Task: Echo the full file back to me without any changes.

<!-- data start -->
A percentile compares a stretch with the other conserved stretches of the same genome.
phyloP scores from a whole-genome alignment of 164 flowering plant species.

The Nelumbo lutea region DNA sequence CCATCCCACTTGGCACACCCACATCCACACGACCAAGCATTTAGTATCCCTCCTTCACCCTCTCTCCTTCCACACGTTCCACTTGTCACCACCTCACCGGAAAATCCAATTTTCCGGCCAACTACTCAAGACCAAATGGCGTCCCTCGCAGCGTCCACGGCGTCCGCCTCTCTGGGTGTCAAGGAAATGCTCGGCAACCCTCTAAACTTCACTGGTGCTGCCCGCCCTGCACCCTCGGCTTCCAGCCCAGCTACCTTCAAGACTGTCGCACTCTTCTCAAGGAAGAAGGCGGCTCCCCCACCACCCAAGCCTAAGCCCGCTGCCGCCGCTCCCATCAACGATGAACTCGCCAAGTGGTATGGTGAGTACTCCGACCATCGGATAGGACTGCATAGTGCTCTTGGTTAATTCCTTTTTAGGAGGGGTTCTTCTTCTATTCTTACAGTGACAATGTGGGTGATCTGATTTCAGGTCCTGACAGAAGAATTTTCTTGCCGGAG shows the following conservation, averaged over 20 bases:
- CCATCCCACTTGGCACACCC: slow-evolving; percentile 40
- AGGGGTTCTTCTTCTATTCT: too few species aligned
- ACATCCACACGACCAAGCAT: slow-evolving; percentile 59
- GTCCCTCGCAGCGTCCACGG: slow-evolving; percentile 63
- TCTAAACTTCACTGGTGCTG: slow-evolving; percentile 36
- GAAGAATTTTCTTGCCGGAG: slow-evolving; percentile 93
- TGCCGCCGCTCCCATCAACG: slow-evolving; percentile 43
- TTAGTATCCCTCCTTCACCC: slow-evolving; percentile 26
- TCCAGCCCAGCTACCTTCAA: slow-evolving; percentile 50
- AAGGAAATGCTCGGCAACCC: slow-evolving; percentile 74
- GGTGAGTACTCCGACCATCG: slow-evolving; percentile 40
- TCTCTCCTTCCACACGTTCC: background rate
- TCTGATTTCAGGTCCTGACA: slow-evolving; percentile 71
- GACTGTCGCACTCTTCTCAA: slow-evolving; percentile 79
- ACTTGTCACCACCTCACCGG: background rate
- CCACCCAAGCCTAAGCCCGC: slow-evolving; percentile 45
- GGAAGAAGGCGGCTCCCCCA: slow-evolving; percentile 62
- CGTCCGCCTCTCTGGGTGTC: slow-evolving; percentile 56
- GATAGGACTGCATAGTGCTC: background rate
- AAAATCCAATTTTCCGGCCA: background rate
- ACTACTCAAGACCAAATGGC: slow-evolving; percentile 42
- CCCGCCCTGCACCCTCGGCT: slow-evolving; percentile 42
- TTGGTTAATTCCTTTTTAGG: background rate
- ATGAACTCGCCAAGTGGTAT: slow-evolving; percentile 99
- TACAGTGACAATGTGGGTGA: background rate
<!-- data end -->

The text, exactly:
A percentile compares a stretch with the other conserved stretches of the same genome.
phyloP scores from a whole-genome alignment of 164 flowering plant species.

The Nelumbo lutea region DNA sequence CCATCCCACTTGGCACACCCACATCCACACGACCAAGCATTTAGTATCCCTCCTTCACCCTCTCTCCTTCCACACGTTCCACTTGTCACCACCTCACCGGAAAATCCAATTTTCCGGCCAACTACTCAAGACCAAATGGCGTCCCTCGCAGCGTCCACGGCGTCCGCCTCTCTGGGTGTCAAGGAAATGCTCGGCAACCCTCTAAACTTCACTGGTGCTGCCCGCCCTGCACCCTCGGCTTCCAGCCCAGCTACCTTCAAGACTGTCGCACTCTTCTCAAGGAAGAAGGCGGCTCCCCCACCACCCAAGCCTAAGCCCGCTGCCGCCGCTCCCATCAACGATGAACTCGCCAAGTGGTATGGTGAGTACTCCGACCATCGGATAGGACTGCATAGTGCTCTTGGTTAATTCCTTTTTAGGAGGGGTTCTTCTTCTATTCTTACAGTGACAATGTGGGTGATCTGATTTCAGGTCCTGACAGAAGAATTTTCTTGCCGGAG shows the following conservation, averaged over 20 bases:
- CCATCCCACTTGGCACACCC: slow-evolving; percentile 40
- AGGGGTTCTTCTTCTATTCT: too few species aligned
- ACATCCACACGACCAAGCAT: slow-evolving; percentile 59
- GTCCCTCGCAGCGTCCACGG: slow-evolving; percentile 63
- TCTAAACTTCACTGGTGCTG: slow-evolving; percentile 36
- GAAGAATTTTCTTGCCGGAG: slow-evolving; percentile 93
- TGCCGCCGCTCCCATCAACG: slow-evolving; percentile 43
- TTAGTATCCCTCCTTCACCC: slow-evolving; percentile 26
- TCCAGCCCAGCTACCTTCAA: slow-evolving; percentile 50
- AAGGAAATGCTCGGCAACCC: slow-evolving; percentile 74
- GGTGAGTACTCCGACCATCG: slow-evolving; percentile 40
- TCTCTCCTTCCACACGTTCC: background rate
- TCTGATTTCAGGTCCTGACA: slow-evolving; percentile 71
- GACTGTCGCACTCTTCTCAA: slow-evolving; percentile 79
- ACTTGTCACCACCTCACCGG: background rate
- CCACCCAAGCCTAAGCCCGC: slow-evolving; percentile 45
- GGAAGAAGGCGGCTCCCCCA: slow-evolving; percentile 62
- CGTCCGCCTCTCTGGGTGTC: slow-evolving; percentile 56
- GATAGGACTGCATAGTGCTC: background rate
- AAAATCCAATTTTCCGGCCA: background rate
- ACTACTCAAGACCAAATGGC: slow-evolving; percentile 42
- CCCGCCCTGCACCCTCGGCT: slow-evolving; percentile 42
- TTGGTTAATTCCTTTTTAGG: background rate
- ATGAACTCGCCAAGTGGTAT: slow-evolving; percentile 99
- TACAGTGACAATGTGGGTGA: background rate